Exhibit 2

PVC pipe sales took nearly 15 years to reach reasonable volume.

Failure mode 5: ‘Drop-in’ solution

As seductive as the concept is, and as often as the promise is made, we are skeptical that the elusive “drop-in replacement” material actually exists, and we have found its pursuit considerably extends time to market. Although there are materials that require limited changes at individual steps of the value chain, commercializers must consider the whole chain when launching new products in order to avoid barriers. There have been numerous initiatives, for example, to use plastics as drop-in replacements for metals and other polymer-based materials in markets such as automobile body parts. Unfortunately, in a significant number of cases the new materials have run into thermal- and chemical-stability issues, developing stress cracks and being unable to perform across the required range of environmental conditions. In the case of automobile assembly, there have also been compatibility issues in key steps such as coatings. Materials producers therefore need to carefully assess their product’s performance along the complete value chain, or risk unexpected delays in uptake.

Failure mode 6: Complex value chain

Our research and experience have shown that value-chain complexity has a significant influence on adoption time. Value-chain complexity comes from many sources, including the number of steps in the chain, geographical spread, and contract structures. Complex value chains can inhibit adoption simply because they require such substantial realignment to accommodate new materials. From our perspective, the evergreen promise of polycarbonate (PC) automotive glazing has so far succumbed to value-chain complexity. Although PC glazing can offer dramatic weight-reduction benefits, it has taken far longer than expected to gain scale. Adoption of PC glazing requires multiple supplier tiers to change their production processes, which they are unwilling to do unless they have a clear promise that OEMs will buy the new material. OEMs, however, are unwilling to buy the new material until they see a stable supply chain. As such, materials often face a catch-22, where each player in the value stream is waiting for the others to make the first move. Furthermore, the risk of failure associated with adoption—which causes players in the value chain to raise their prices—increases as the chain becomes more complex, often erasing the original value proposition of a new material.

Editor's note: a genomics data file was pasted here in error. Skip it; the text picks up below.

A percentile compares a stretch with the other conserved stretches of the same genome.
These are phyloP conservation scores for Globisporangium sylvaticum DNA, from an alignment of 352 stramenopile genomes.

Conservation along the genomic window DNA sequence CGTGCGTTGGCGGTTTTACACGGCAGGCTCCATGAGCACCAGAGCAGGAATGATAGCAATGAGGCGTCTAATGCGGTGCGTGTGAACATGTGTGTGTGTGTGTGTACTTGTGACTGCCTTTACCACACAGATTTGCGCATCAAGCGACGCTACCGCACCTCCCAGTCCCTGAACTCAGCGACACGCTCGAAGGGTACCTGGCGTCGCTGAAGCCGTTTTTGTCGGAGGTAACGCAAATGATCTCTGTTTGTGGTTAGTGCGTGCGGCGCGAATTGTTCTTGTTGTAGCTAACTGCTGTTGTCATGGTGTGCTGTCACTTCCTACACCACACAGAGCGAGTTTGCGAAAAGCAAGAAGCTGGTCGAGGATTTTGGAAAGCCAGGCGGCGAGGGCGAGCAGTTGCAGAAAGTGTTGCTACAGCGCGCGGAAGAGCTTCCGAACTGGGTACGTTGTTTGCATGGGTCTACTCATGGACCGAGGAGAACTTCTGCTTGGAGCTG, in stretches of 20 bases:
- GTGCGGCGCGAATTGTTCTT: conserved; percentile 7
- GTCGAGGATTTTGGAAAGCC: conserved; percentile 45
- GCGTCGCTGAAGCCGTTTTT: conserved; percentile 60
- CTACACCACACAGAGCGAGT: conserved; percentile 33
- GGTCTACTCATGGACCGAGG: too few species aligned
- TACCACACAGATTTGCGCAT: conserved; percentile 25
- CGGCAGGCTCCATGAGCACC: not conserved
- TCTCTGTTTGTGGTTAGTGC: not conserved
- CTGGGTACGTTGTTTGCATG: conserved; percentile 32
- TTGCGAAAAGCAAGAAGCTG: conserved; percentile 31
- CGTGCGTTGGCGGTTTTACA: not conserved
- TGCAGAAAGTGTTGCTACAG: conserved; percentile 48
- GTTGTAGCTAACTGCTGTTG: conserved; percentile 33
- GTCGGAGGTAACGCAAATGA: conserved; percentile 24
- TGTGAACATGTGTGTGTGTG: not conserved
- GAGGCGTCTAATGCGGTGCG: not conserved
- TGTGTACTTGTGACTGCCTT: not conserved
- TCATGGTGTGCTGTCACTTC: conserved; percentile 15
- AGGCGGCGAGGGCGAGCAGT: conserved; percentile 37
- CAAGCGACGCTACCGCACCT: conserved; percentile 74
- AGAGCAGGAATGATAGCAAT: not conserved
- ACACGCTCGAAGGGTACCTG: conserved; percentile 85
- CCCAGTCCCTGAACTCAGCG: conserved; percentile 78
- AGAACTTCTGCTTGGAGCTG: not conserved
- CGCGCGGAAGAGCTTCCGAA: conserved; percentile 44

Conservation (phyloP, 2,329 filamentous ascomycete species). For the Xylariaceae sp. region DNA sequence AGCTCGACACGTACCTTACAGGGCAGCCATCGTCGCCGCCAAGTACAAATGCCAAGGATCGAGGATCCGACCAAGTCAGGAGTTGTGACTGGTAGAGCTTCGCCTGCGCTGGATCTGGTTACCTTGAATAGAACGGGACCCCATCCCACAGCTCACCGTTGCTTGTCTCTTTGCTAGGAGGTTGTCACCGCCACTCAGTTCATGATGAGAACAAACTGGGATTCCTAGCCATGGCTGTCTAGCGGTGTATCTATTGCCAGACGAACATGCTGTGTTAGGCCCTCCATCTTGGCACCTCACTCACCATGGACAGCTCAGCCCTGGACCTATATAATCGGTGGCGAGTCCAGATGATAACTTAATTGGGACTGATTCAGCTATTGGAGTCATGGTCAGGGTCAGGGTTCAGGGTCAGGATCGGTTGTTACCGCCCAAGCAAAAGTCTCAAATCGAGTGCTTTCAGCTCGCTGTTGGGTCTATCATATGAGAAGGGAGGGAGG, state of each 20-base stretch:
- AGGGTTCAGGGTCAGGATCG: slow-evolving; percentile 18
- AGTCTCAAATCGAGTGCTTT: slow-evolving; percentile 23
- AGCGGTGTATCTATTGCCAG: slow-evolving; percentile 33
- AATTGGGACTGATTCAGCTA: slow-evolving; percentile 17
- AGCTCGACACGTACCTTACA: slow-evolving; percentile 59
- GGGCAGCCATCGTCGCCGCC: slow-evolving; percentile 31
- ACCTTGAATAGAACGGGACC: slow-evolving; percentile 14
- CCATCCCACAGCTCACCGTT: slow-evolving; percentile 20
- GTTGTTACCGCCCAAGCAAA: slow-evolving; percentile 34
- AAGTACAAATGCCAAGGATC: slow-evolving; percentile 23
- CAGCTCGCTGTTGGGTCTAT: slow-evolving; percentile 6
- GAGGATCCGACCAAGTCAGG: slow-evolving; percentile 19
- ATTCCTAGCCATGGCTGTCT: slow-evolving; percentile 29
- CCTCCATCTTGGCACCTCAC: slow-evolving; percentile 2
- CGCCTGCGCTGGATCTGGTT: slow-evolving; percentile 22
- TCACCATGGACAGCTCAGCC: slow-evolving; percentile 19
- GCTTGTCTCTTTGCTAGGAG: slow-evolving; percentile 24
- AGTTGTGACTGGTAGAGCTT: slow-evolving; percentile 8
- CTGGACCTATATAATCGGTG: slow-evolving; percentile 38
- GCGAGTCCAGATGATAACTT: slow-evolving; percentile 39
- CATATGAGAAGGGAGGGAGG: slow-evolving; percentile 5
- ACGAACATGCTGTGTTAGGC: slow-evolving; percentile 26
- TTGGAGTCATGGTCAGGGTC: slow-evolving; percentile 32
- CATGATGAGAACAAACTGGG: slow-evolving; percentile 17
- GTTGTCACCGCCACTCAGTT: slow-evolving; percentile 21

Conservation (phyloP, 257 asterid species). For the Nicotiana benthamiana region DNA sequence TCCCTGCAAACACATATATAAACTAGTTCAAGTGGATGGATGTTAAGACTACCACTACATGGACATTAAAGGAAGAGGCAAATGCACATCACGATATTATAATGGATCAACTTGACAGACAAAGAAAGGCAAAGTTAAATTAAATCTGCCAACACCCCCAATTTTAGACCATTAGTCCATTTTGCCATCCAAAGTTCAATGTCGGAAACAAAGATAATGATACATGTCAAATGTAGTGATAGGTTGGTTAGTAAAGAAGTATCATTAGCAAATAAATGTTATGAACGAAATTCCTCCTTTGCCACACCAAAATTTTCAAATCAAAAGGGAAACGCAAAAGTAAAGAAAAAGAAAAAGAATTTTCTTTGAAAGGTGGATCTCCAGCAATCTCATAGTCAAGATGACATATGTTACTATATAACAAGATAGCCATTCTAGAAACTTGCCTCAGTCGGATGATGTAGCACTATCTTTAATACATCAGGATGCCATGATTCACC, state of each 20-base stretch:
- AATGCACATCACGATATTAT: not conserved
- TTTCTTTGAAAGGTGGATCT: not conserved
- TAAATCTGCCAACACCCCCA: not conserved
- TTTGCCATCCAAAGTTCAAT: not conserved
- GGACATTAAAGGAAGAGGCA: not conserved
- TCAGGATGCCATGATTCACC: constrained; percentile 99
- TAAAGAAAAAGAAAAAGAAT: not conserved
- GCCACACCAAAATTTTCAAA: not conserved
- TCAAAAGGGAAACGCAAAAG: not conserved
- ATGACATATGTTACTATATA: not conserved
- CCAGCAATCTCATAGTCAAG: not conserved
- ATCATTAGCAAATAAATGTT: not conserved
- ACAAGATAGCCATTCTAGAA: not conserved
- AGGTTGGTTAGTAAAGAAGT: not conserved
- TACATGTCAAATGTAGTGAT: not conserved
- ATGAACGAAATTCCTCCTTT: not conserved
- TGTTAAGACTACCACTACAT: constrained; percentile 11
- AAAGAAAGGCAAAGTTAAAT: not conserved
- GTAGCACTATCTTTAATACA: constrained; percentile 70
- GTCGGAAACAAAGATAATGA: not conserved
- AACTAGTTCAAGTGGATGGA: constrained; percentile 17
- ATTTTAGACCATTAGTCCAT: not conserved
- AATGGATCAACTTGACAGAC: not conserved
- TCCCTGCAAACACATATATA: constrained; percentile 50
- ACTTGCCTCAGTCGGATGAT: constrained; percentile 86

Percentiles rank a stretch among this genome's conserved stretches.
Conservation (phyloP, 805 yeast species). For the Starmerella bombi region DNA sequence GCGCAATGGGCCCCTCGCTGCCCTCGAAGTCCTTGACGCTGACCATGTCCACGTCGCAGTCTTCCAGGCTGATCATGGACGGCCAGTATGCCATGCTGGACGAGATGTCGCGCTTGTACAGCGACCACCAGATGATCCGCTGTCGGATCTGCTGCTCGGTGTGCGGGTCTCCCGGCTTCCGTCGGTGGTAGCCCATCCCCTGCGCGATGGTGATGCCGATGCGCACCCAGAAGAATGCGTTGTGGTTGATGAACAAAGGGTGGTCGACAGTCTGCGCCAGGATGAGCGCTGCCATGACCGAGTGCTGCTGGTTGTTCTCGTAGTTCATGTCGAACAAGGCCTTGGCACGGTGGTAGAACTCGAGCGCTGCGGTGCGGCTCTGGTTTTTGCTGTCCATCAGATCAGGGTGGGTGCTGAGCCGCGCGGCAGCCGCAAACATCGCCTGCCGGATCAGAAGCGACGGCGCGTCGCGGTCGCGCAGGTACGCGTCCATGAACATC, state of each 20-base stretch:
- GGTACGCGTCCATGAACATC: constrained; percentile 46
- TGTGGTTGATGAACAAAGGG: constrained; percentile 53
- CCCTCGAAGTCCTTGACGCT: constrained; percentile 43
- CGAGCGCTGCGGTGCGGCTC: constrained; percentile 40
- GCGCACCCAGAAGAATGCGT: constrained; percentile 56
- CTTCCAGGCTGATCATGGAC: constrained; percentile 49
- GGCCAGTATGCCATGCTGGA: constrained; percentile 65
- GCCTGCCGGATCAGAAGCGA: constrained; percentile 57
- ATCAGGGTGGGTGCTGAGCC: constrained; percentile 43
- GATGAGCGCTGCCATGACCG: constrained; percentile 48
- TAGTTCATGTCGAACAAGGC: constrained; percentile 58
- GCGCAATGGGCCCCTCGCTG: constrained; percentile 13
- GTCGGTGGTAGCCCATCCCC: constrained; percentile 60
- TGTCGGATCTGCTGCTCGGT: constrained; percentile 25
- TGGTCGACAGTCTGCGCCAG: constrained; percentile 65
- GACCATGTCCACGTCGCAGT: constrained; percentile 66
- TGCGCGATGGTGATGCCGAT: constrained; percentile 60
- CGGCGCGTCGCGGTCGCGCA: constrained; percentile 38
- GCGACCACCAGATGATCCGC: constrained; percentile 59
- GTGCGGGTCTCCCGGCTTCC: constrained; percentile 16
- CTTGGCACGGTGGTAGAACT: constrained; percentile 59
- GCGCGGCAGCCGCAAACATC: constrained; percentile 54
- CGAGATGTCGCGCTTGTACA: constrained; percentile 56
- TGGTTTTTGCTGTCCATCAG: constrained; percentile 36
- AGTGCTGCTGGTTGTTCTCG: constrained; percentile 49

Improving commercialization through strategic segmentation and market selection

Leaders of the most successful commercialization projects approach the challenge differently than others do. They dig much deeper—and at a much earlier stage—into the value proposition of their products (an activity we call “strategic segmentation”), and they are very selective in choosing entry markets.

Strategic segmentation is a structured process in which technical experts and strategic marketers cooperate to identify the most likely markets—and then market segments—for a new material. While most companies believe they do this, most fail to do so with the necessary rigor. Our experience is that a successful strategic segmentation requires effort and rigor similar to that expended by a mergers-and-acquisitions team doing due diligence on a target.

The process begins with a broad scan of potential applications, based not only on the obviously attractive material properties but also on unique property combinations and more obscure traits. The company then tests the fundamentals of each target market (size, profitability, growth, and critical tailwinds that will help or hurt the need for new materials) and identifies the most exciting segments. The segmentation team tests the basic hypotheses of the value proposition in the most attractive segments, with the dual goals (by segment) of quantifying the value in use versus incumbents and identifying the drawbacks of the new material. This is typically done over the course of one to two months and involves critical analysis of materials properties, dozens of interviews with end users and converters, and often some prototyping to demonstrate the value proposition.

The result of strategic segmentation is a set of target segments in which the material can potentially play, as well as a much different—stronger or weaker—corporate conviction about the true market potential for the material. This conviction leads to appropriate scaling of both ambition and resource investments.

Strategic segmentation is also critical to dealing with value-chain failure modes, because it informs the most important decision related to commercialization timing: the selection of entry applications. Materials are unique in that they can often be used in many different applications but have one property that can dramatically improve their commercialization potential. The best commercializers take advantage of this property by seeking applications with the best balance of a strong value proposition and low value-chain barriers, recognizing that the two are quite different: that is, the application with the strongest value proposition may not be the best overall creator of value if it will take a long time for adoption to spread. The shortest possible value chain in which players have similar incentives for adoption will be the quickest.